President Clinton and senior administration officials meet with Dorothy Height and Maya Angelou

A legacy of inclusion and opportunity

Celebrating record advances for women during the Clinton administration

By Stephanie S. Streett, Executive Director of the Clinton Foundation

Equality for girls and women in the United States and around the world has been a complicated journey, but one that has been punctuated with peaks of progress. During the Clinton administration, the United States experienced advancements in economic and businesses opportunities available to girls and women due to federal policies, realized expansions to their health care coverage and safety, and witnessed some of the most pro-woman initiatives of any previous administration.

As a woman, a wife and a mother, and executive director of the Clinton Foundation, I couldn’t be more proud of the initiatives that President Bill Clinton and then First Lady Hillary Rodham Clinton have championed on behalf of girls and women. As a former White House staffer, I am proud that the Clinton administration appointed record numbers of women to senior positions — women made up 44 percent of Clinton administration appointees, including 30 percent of judicial nominees. The eight years of the Clinton administration saw record advances for women in the workforce as well—between 1993 and 2000, 8.5 million women joined the labor force while real median earnings for women rose; the amount of women business owners increased from 6.4 million in 1992 to 7.45 million just five years later.

March is Women’s History Month and it’s an important time to reflect on where we’ve come as a society — in respect to the rights of girls and women — and all the work that remains before us.

Below are eight photos featuring important milestones for women from the Clinton administration.

Guaranteeing leave for families

President Clinton knew the impact that federal policies could have on Americans from all walks of life, especially women. The first law enacted during the Clinton administration was the Family and Medical Leave Act (FMLA), which recognized how family commitments and leave policies could drive pay discrimination. This law marked the first time family and medical leave — with guaranteed job security — was approved by the federal government. This meant that employees were now authorized up to 12 weeks leave following the birth or adoption of a child or to take care of themselves or another immediate family member.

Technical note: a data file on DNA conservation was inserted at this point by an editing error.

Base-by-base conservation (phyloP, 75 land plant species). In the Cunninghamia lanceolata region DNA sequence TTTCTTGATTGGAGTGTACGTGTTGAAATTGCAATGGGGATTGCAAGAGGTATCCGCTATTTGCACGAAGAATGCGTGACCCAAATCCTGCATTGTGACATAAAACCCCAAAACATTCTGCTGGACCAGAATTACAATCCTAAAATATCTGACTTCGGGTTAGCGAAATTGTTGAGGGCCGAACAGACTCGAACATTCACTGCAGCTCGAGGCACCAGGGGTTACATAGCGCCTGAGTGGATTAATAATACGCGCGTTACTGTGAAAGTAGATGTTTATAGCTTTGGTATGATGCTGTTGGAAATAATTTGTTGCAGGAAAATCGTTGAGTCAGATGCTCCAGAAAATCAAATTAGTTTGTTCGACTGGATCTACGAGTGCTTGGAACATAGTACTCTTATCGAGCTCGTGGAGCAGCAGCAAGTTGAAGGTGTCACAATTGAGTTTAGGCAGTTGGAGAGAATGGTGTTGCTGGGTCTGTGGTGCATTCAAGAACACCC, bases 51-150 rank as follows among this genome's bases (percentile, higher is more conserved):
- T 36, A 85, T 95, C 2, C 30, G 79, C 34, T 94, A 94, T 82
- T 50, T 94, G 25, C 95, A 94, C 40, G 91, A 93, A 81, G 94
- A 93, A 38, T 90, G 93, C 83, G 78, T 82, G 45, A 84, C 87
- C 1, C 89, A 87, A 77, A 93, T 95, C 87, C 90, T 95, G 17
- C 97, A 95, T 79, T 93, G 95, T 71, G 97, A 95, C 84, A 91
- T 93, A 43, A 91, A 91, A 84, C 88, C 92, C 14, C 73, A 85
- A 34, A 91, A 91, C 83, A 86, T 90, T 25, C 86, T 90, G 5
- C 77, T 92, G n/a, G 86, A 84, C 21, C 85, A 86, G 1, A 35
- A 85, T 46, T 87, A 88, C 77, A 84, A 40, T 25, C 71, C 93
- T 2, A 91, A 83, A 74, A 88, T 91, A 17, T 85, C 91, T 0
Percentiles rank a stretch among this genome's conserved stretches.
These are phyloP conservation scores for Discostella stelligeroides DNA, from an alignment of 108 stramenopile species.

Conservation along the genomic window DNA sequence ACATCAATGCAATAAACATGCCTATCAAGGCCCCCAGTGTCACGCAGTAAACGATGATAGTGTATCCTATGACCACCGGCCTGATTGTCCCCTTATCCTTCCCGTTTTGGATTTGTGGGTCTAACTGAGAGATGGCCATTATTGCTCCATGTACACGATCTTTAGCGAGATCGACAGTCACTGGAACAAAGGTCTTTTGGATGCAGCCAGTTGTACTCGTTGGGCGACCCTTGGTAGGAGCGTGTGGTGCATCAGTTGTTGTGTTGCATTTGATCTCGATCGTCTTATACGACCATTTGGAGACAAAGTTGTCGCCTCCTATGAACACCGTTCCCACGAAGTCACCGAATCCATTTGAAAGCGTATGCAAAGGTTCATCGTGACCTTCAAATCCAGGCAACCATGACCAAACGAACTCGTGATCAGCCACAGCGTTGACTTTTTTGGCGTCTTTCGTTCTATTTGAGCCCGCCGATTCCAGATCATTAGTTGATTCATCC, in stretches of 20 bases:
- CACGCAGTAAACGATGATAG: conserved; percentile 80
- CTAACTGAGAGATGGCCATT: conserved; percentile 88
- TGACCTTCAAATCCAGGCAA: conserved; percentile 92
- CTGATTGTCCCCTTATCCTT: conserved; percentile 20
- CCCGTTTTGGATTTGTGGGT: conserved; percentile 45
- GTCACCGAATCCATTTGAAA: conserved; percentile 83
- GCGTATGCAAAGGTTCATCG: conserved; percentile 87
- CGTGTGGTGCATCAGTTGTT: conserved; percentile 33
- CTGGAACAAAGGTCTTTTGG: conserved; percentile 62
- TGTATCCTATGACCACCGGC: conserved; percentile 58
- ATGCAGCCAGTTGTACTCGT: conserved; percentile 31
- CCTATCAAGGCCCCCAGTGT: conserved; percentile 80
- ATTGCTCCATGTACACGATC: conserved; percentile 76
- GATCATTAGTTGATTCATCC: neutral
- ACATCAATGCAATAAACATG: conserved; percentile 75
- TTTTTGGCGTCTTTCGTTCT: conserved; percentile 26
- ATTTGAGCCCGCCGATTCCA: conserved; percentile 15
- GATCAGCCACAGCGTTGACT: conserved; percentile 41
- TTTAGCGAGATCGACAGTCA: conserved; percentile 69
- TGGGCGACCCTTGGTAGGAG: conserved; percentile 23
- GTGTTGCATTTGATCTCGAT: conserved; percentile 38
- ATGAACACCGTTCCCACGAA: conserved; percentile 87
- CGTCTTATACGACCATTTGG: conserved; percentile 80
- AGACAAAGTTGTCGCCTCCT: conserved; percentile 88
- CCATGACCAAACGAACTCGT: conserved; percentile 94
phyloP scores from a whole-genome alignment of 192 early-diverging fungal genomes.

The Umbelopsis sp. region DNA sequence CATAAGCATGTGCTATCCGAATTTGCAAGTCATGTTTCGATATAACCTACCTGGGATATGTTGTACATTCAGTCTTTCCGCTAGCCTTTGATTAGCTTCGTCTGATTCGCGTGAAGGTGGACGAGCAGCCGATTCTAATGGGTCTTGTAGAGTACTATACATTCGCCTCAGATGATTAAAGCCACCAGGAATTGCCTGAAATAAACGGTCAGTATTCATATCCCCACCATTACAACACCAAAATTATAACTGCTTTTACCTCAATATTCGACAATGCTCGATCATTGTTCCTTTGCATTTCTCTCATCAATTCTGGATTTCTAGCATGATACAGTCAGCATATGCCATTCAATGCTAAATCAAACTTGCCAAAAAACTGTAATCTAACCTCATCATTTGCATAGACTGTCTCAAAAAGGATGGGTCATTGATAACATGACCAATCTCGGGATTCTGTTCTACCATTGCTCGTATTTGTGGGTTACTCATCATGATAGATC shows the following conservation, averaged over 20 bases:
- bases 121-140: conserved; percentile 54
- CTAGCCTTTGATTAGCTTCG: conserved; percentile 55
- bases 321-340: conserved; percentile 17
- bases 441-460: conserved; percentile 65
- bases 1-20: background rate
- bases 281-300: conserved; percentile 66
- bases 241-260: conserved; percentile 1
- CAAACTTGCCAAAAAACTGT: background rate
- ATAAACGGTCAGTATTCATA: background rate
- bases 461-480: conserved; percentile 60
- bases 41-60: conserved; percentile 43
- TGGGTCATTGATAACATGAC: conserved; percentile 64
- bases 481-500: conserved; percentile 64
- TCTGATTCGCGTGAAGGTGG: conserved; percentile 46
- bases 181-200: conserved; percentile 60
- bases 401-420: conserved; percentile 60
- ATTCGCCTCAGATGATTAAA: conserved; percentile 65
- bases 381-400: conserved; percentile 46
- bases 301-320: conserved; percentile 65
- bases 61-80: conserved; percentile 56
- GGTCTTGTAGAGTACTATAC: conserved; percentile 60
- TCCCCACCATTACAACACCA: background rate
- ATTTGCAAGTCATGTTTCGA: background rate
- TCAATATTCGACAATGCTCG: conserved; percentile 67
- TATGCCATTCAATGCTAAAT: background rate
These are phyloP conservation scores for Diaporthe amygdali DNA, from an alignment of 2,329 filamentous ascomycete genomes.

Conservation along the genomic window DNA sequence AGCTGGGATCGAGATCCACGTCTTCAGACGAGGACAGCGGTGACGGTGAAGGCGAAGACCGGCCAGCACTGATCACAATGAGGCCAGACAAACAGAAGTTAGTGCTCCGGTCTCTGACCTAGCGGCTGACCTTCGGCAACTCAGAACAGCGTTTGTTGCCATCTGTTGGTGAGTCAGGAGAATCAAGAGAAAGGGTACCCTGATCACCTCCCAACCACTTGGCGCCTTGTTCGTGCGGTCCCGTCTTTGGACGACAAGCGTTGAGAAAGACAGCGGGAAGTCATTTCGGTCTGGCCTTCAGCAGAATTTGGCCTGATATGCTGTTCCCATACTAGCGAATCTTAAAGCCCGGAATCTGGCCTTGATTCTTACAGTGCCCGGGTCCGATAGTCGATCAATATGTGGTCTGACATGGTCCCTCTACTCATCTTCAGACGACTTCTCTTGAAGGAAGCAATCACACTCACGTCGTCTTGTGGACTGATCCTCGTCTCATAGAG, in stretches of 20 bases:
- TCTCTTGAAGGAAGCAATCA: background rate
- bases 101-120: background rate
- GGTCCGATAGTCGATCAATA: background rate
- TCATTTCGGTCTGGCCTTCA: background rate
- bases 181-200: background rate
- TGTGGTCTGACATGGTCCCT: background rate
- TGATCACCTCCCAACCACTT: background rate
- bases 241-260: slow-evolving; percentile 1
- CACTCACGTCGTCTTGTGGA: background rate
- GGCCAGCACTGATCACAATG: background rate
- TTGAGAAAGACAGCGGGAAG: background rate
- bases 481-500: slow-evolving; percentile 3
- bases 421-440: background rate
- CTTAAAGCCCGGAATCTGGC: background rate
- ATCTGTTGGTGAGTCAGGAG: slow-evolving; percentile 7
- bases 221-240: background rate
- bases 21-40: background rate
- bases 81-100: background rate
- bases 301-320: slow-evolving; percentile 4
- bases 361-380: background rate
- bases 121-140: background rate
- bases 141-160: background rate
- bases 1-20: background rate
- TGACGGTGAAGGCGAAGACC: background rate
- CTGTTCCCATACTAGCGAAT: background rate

A global declaration: “Human rights are women’s rights”

First Lady Hillary Rodham Clinton worked tirelessly on behalf of girls and women. To underscore the fact that equal rights for women was not only a domestic issue but an international issue as well, she addressed the United Nations Fourth World Conference on Women in Beijing in 1995, stating: “Human rights are women’s rights, and women’s rights are human rights.”

The nation’s first female U.S. Secretary of State

In December 1996, President Clinton nominated Madeleine Albright as Secretary of State. She was unanimously confirmed by the U.S. Senate in January 1997, and became the first woman to hold the position. Secretary Albright along with First Lady Hillary Rodham Clinton established the Vital Voices Democracy Initiative, which promoted the U.S. government’s foreign policy objectives around the world.

Swearing in the second female U.S. Supreme Court Justice

President Clinton appointed Ruth Bader Ginsberg to the U.S. Supreme Court, the second woman to serve as a Supreme Court Justice.

Appointing the first female U.S. Attorney General

President Clinton appointed Janet Reno to serve as Attorney General, the first woman ever to serve in that position.

Preventing violence against women

In 1994, the Clinton administration enacted the Violence Against Women Act (VAWA), greatly reducing domestic violence against women and making their safety a priority. Domestic violence dropped by nearly half in the eight years between 1993 and 2001. In 2000, President Clinton signed legislation reauthorizing VAWA through 2005.

Championing women’s health

President Clinton and First Lady Hillary Rodham Clinton championed legislation to improve women’s health and safety. The Funding for breast cancer and cervical cancer research, prevention, and treatment more than doubled during the Clinton administration. Federally sponsored screening programs provided new treatment options to low-income and uninsured women. Funding for domestic and international family planning programs was increased, and the country saw a 20 percent decrease in teen pregnancy rates.

Supporting families looking to adopt

The Adoption and Safe Families Act of 1997 and the Foster Care Independence Act of 1999 were two of several pieces of legislation enacted during the Clinton administration to increase adoption rates and put more children in safe, caring homes. Al Hunt of The Wall Street Journal called President Clinton the “most pro-adoption President in history.”

(Photos courtesy of the William J. Clinton Presidential Library)

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